Depending on the source, the Philippine Independence Medal was established as ribbon-only decoration on July 3, 1946 by order of either the Philippine Army Headquarters or the government of the Philippine Commonwealth. What makes nailing down the precise provenance of the medal so difficult is that the only source cited, the AFP Awards and Decorations Handbook from the Adjutant General of the Armed Forces of the Philippines, is not available on the Internet.
What we do know, however, is that the award criteria created for the ribbon underwent a radical change for reasons that are left unexplained and which almost defy logic. Originally, the medal was to be awarded to members of the Armed Forces of the United States who were serving in the Philippine Islands or in the territorial waters of the Republic of the Philippines on July 4, 1946. This makes nothing but sense since that is the date of the signing of the Treaty of Manila granting the Philippines independence—hence the decoration’s title. Acceptance and wear of the ribbon was authorized in a Department of Army Circular in 1948.
But a strange thing happened six years later: the original criteria were wiped away, and in its place was a new and quite stipulation: the ribbon was to be awarded to those had been previously awarded both the Philippine Defense Ribbon and the Philippine Liberation Ribbon. Besides being completely unrelated to the proclamation of Philippine Independence on July 4, 1946, these new criteria created a one-of-a-kind award: No other decoration authorized for acceptance and wear by members of the Armed Forces of the United States requires recipient to have earned two other ribbons or medals.
Why the change? Or, to be more precise, why such a radical change?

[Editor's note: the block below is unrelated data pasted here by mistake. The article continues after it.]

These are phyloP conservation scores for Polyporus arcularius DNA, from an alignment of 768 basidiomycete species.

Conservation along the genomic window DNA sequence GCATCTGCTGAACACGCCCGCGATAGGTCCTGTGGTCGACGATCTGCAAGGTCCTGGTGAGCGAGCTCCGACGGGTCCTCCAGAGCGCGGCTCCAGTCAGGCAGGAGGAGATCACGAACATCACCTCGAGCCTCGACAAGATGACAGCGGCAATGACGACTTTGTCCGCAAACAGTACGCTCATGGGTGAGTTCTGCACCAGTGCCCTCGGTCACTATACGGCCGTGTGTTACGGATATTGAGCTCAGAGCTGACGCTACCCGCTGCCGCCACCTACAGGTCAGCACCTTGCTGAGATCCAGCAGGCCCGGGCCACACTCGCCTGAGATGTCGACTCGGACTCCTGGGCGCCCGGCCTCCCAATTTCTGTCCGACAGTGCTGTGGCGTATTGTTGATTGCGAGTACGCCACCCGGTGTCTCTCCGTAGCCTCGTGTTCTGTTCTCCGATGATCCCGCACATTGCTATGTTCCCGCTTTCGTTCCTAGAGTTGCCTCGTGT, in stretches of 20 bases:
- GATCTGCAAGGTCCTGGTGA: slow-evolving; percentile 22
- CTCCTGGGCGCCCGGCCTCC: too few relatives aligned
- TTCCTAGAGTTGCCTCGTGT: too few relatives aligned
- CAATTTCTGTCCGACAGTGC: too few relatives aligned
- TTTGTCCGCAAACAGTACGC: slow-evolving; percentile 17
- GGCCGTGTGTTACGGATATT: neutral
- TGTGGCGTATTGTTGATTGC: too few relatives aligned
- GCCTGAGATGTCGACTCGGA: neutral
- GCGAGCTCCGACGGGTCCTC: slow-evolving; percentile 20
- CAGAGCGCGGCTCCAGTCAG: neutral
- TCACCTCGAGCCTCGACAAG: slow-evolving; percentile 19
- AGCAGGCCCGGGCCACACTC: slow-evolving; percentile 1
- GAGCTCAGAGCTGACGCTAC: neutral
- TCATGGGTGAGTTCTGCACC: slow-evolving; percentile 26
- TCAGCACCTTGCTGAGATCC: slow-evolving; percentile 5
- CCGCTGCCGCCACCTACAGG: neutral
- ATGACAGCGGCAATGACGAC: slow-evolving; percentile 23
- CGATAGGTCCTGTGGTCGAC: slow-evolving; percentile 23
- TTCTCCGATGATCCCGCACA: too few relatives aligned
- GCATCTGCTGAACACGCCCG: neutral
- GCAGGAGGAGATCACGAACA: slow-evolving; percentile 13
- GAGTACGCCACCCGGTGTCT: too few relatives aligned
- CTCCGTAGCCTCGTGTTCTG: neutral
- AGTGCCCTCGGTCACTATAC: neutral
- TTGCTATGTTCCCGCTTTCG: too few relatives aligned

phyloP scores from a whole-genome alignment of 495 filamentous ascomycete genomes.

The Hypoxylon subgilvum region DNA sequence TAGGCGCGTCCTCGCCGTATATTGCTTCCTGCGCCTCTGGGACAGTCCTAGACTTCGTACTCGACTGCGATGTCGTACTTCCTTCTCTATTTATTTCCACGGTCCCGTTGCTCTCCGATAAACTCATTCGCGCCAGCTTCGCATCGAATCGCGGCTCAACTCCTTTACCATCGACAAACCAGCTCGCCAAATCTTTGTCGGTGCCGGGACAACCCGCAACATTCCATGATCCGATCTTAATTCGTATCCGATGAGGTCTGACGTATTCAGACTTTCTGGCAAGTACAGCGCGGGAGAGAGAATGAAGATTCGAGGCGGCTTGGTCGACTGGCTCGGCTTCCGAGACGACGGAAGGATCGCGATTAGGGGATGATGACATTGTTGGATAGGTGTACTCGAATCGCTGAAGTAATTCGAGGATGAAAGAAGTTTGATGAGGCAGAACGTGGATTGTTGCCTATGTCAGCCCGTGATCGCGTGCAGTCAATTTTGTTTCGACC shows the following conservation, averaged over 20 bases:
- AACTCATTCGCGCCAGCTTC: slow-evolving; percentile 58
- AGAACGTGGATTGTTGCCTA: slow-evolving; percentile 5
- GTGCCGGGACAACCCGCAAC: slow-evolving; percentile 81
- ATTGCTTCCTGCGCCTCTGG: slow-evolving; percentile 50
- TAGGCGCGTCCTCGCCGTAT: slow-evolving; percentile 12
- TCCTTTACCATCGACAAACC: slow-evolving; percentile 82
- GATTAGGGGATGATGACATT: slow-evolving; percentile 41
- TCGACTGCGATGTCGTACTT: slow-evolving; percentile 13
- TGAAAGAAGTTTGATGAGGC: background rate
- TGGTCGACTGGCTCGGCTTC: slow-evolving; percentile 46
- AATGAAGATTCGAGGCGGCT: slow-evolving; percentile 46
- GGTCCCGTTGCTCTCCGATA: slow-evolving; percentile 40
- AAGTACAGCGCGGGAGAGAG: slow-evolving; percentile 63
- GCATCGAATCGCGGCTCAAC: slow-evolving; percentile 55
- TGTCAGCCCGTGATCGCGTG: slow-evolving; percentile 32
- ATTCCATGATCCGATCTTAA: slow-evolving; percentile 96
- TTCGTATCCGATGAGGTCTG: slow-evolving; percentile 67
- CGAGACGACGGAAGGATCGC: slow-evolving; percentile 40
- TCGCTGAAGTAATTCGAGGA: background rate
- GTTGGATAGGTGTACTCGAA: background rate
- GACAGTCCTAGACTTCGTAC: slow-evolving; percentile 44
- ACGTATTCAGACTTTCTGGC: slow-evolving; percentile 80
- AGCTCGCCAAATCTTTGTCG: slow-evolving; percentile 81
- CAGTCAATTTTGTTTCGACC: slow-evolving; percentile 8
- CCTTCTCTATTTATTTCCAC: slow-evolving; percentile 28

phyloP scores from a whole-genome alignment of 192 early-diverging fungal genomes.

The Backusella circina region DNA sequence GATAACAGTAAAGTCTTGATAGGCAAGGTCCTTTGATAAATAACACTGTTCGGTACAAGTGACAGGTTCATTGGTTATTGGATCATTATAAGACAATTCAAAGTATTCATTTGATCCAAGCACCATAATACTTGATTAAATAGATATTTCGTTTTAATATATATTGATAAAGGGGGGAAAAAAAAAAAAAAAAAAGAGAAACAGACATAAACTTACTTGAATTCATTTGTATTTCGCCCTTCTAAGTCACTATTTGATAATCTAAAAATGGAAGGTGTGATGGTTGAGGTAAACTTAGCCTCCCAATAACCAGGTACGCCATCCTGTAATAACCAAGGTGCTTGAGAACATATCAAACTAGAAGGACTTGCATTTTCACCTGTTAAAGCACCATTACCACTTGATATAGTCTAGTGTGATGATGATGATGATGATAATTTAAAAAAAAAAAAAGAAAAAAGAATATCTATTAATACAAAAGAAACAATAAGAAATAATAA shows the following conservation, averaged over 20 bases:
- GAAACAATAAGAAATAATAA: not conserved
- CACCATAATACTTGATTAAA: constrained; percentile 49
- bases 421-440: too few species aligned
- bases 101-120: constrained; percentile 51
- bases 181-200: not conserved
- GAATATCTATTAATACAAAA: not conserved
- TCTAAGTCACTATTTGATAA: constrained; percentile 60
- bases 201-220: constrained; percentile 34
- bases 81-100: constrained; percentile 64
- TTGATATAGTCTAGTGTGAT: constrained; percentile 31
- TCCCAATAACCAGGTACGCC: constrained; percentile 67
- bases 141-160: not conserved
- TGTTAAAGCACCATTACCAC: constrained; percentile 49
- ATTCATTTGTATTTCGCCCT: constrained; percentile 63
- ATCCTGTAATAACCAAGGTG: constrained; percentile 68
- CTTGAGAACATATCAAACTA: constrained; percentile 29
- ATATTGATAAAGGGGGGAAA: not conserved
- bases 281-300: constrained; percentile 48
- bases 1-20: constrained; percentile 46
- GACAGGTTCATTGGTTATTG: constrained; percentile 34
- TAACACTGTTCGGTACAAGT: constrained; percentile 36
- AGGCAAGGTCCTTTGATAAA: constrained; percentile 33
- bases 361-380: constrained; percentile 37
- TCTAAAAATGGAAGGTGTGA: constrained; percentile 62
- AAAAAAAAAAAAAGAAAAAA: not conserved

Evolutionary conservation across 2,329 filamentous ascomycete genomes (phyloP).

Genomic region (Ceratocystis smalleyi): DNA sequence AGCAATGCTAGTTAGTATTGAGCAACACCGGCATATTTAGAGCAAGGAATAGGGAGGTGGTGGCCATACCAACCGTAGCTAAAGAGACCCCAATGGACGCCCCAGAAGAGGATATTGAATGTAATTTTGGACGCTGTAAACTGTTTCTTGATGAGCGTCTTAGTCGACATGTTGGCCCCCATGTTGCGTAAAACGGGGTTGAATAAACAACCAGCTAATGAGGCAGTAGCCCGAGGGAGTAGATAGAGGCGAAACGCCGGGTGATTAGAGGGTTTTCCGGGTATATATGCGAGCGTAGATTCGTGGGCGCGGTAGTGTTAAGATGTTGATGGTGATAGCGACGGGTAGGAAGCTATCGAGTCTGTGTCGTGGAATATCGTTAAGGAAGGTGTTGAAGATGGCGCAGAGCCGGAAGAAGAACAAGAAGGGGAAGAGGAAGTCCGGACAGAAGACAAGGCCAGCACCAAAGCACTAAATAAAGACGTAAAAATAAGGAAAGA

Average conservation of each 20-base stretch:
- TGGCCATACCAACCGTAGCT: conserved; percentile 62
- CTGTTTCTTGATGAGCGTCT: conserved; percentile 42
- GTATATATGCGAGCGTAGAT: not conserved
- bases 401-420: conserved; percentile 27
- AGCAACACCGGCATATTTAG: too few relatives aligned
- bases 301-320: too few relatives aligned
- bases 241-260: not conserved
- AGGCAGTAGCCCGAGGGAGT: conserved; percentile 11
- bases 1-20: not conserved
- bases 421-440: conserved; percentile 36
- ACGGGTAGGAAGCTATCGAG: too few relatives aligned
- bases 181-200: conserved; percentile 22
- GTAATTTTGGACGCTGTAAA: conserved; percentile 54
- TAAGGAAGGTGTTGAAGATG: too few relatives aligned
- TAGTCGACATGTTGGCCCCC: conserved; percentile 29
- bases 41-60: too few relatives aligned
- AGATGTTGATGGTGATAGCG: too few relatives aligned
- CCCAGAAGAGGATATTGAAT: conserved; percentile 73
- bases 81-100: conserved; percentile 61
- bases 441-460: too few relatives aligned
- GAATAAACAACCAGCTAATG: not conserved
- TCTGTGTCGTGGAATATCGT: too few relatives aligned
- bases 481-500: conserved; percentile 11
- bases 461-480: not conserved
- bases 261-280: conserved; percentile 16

While it can’t be proven, the likely answer can be summed up in two words: Douglas MacArthur.
For all his outstanding qualities as a general and military leader, there’s no doubt that MacArthur had a bit of an ego. After he successfully pushed for the re-establishment of the Badge of Miltary Merit as the Purple Heart in 1932, for instance, he was the first recipient—and he had the phrase “#1.” Although the Asiatic-Pacific Campaign Medal was established by President Roosevelt in 1942, the first one was not awarded until 1947—to Douglas MacArthur. And if you were to ask someone reasonably knowledgeable about World War II to name someone who took part in both the defense of the Philippines against the Japanese invasion in 1941-1942 as well as the U.S. invasion that liberated the islands in 1944-1945, is there any doubt who they’d come up with?
This is, of course, merely speculation. What isn’t speculation, however, is that those Servicemembers who received the award before 24 November 1954 based on the ribbon’s original criteria were allowed to keep the decoration. In 1968, Philippine President Ferdinand Marcos authorized a Philippine Independence Medal for award to members of the Philippine Army as well as foreign military services.